• 28. In July 2012, Eran Hammer resigned his role of lead author for the OAuth 2.0 project, withdrew from the IETF working group, and removed his name from the specificaAon. Hammer pointed to a conflict between the web and enterprise cultures, ciAng the IETF as a community that is "all about enterprise use cases", that is "not capable of simple." What is now offered is a blueprint for an authorizaAon protocol, he says, and "that is the enterprise way", providing a "whole new fronAer to sell consulAng services and integraAon soluAons.” Despite this, it has been noted that OAuth 2.0 doesn't fit enterprise cultures either. Management is unlikely to want to offer an external API upon a framework which is non-­‐interoperable and presents unquanAfiable risk. In comparing OAuth 2.0 with 1.0, Hammer points out that it has become "more complex, less interoperable, less useful, more incomplete, and most importantly, less secure." 28
  • 29. 29
  • 30. OAuth2 is more infrastructure than protocol 6 New Flows in Oauth 2.0 User-­‐Agent Flow – for clients running inside a user-­‐agent (typically a web browser). Web Server Flow – for clients that are part of a web server applicaAon, accessible via HTTP requests. This is a simpler version of the flow provided by OAuth 1.0. Device Flow – suitable for clients execuAng on limited devices, but where the end-­‐ user has separate access to a browser on another computer or device. Username and Password Flow – used in cases where the user trusts the client to handle its credenAals but it is sAll undesirable for the client to store the user’s username and password. This flow is only suitable when there is a high degree of trust between the user and the client. Client Creden=als Flow – the client uses its credenAals to obtain an access token. This flow supports what is known as the 2-­‐legged scenario. Asser=on Flow – the client presents an asserAon such as a SAML asserAon to the authorizaAon server in exchange for an access token. 30
  • 31. The AuthorizaAon Code or Web server flow is suitable for clients that can interact with the end-­‐user’s user-­‐agent (typically a Web browser), and that can receive incoming requests from the authorizaAon server (can act as an HTTP server). The AuthorizaAon Code flow is as follows: 1. The Web server redirects the user to the API Gateway acAng as an AuthorizaAon Server to authenAcate and authorize the server to access data on their behalf. 2. AZer the user approves access, the Web server receives a callback with an authorizaAon code. 3. AZer obtaining the authorizaAon code, the Web server passes back the authorizaAon code to obtain an access token response. 4. AZer validaAng the authorizaAon code, the API Gateway passes back a token response to the Web server. 5. AZer the token is granted, the Web server accesses their data. hIp://docs.oracle.com/cd/E39820_01/doc.11121/gateway_docs/content/ oauth_flows.html 31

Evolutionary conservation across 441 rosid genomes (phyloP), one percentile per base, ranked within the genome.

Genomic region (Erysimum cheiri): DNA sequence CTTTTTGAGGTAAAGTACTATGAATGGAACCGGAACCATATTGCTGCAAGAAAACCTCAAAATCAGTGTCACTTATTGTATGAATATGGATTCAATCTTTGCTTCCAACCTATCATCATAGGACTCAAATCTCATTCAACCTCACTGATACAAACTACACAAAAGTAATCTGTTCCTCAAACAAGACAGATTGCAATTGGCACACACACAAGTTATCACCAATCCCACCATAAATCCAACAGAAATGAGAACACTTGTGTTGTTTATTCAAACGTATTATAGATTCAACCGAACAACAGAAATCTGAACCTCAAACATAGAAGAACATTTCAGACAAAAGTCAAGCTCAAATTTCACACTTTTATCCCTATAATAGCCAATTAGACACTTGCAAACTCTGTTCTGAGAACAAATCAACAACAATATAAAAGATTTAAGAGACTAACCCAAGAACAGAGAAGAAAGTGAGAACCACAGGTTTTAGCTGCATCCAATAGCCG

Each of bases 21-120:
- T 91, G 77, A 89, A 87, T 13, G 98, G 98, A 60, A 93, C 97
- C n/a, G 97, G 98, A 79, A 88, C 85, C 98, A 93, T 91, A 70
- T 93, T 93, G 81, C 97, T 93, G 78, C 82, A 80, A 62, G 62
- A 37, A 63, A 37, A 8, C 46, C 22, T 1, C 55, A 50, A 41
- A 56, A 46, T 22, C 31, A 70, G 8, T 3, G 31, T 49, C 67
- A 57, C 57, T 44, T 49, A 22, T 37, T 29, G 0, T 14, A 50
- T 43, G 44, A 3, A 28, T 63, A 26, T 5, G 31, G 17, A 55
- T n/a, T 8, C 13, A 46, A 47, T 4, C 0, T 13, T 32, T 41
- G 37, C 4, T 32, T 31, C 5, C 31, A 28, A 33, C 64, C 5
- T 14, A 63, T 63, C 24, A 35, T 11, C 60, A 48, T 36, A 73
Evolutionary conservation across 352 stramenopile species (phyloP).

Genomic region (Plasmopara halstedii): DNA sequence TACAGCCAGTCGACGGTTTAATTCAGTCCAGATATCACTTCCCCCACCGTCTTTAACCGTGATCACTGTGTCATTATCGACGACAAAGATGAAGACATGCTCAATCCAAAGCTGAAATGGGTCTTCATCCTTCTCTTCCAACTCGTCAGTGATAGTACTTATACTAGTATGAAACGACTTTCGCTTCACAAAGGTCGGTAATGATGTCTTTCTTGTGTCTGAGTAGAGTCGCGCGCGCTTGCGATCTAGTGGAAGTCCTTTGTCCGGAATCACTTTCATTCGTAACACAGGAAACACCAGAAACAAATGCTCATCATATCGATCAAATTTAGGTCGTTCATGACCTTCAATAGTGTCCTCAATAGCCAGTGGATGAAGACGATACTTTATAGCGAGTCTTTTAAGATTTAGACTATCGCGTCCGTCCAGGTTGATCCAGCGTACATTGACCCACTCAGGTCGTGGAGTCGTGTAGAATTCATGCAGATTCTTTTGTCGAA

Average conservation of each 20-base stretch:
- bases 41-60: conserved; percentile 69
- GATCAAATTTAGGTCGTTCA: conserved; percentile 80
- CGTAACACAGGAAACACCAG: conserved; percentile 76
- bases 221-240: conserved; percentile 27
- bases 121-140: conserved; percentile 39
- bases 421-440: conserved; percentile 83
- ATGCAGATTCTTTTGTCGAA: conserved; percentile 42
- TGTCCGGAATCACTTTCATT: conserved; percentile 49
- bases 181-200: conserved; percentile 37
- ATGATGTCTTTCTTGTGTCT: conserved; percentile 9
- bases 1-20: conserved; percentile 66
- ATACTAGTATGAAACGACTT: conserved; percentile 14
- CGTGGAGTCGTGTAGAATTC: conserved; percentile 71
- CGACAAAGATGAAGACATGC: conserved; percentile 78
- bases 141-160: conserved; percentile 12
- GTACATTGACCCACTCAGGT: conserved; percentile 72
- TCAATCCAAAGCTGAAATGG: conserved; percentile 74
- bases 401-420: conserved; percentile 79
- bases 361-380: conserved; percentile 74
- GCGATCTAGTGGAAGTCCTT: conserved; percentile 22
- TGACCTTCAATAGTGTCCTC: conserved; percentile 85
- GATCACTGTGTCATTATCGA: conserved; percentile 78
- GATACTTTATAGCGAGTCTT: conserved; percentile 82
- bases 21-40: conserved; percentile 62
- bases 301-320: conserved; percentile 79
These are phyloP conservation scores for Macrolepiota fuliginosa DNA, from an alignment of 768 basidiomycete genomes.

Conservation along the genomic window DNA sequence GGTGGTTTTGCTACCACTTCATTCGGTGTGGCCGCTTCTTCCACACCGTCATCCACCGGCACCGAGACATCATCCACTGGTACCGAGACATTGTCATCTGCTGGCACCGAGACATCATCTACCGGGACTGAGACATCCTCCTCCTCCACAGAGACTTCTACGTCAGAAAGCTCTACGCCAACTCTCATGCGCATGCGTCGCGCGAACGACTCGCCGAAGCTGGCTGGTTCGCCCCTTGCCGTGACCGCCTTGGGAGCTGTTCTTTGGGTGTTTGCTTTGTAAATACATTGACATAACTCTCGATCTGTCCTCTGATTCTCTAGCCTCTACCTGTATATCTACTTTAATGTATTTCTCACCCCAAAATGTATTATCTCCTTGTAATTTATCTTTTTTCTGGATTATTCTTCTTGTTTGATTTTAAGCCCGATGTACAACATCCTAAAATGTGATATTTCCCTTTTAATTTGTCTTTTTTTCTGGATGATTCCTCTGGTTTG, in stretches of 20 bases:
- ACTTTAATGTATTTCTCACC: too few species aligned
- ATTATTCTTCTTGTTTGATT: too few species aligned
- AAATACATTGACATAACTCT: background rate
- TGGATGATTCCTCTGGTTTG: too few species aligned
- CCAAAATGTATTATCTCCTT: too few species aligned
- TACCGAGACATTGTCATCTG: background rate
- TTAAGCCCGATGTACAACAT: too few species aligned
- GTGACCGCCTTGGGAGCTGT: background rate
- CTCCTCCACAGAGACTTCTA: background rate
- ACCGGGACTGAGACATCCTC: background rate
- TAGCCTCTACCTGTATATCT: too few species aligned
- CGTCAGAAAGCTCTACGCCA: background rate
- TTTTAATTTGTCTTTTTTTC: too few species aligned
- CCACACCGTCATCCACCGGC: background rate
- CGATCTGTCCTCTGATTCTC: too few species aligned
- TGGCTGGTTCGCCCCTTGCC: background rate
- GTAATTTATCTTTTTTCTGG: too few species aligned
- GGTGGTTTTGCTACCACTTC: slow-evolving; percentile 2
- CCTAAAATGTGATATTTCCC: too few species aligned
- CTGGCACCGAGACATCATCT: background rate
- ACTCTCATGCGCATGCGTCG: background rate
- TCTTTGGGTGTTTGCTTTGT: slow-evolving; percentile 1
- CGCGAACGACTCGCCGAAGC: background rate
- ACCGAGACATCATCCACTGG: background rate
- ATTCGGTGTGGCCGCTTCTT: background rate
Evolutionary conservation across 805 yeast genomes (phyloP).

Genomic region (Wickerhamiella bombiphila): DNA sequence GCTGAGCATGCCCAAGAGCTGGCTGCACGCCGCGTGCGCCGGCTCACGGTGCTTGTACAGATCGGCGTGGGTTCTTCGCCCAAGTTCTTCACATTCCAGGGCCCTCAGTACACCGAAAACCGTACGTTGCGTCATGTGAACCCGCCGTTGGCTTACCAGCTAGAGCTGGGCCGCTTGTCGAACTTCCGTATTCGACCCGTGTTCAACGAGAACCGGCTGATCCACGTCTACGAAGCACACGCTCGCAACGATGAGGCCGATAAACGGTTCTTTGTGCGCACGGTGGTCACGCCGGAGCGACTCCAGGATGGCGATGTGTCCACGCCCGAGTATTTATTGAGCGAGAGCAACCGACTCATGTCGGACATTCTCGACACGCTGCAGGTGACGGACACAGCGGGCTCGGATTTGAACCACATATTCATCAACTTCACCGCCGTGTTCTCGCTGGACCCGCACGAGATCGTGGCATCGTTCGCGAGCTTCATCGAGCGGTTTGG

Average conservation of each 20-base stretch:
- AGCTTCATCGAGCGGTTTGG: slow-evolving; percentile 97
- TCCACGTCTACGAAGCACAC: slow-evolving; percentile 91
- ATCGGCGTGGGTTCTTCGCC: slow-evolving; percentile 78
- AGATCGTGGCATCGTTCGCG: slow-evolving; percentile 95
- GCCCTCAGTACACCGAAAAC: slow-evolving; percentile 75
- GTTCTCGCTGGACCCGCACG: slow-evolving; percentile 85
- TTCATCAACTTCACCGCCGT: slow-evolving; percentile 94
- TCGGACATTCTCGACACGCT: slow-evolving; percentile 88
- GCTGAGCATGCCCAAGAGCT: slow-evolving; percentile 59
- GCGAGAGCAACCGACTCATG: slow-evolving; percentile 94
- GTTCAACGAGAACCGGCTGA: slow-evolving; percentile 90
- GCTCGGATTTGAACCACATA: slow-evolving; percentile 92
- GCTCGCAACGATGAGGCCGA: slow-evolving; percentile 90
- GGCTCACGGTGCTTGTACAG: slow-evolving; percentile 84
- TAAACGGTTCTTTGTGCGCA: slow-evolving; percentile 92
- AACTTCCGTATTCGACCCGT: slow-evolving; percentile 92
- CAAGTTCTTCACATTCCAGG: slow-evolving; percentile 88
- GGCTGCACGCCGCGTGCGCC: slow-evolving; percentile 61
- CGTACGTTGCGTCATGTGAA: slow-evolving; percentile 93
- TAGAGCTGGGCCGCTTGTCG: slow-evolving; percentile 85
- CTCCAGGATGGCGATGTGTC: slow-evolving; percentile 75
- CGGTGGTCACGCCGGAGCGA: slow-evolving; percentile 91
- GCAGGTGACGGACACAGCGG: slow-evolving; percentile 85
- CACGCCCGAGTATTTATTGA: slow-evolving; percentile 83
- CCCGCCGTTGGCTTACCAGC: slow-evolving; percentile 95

• 32. hIps://developers.google.com/accounts/docs/OAuth2WebServer 1. Scope -­‐ IdenAfies the Google API access that your applicaAon is requesAng. Redirect_uri -­‐ Determines where the response is sent. Client_id -­‐ IdenAfies the client that is making the request. State – sender specific applicaAon state Response_type = code -­‐ Determines whether the Google OAuth 2.0 endpoint returns an authorizaAon code approval_prompt -­‐ Indicates whether the user should be re-­‐prompted for consent. Default is auto. -­‐-­‐-­‐ 3. Code -­‐ The authorizaAon code returned from the iniAal request. 32
  • 33. 4. client_secret -­‐ The client secret obtained from the Developers Console. 5. access_token The token that can be sent to a Google API. refresh_token A token that may be used to obtain a new access token. Refresh tokens are valid unAl the user revokes access. This field is only present if access_type=offline is included in the authorizaAon code request. expires_in The remaining lifeAme of the access token. token_type IdenAfies the type of token returned. At this Ame, this field will always have the value Bearer. 33
  • 34. The Implicit Grant (User-­‐Agent) authenAcaAon flow is used by client applicaAons (consumers) residing in the user's device. This could be implemented in a browser using a scripAng language such as JavaScript, or from a mobile device or a desktop applicaAon. These consumers cannot keep the client secret confidenAal (applicaAon password or private key). The User Agent flow is as follows: 1. The Web server redirects the user to the API Gateway acAng as an AuthorizaAon Server to authenAcate and authorize the server to access data on their behalf. 2. AZer the user approves access, the Web server receives a callback with an access token in the fragment of the redirect URL. 3. AZer the token is granted, the applicaAon can access the protected data with the access token. 35
  • 35. The Resource Owner password credenAals flow is also known as the username-­‐ password authenAcaAon flow. This flow can be used as a replacement for an exisAng login when the consumer already has the user’s credenAals. The Resource Owner password credenAals grant type is suitable in cases where the Resource Owner has a trust relaAonship with the client (for example, the device operaAng system or a highly privileged applicaAon). The AuthorizaAon Server should take special care when enabling this grant type, and only allow it when other flows are not viable. This grant type is suitable for clients capable of obtaining the Resource Owner's credenAals (username and password, typically using an interacAve form). It is also used to migrate exisAng clients using direct authenAcaAon schemes such as HTTP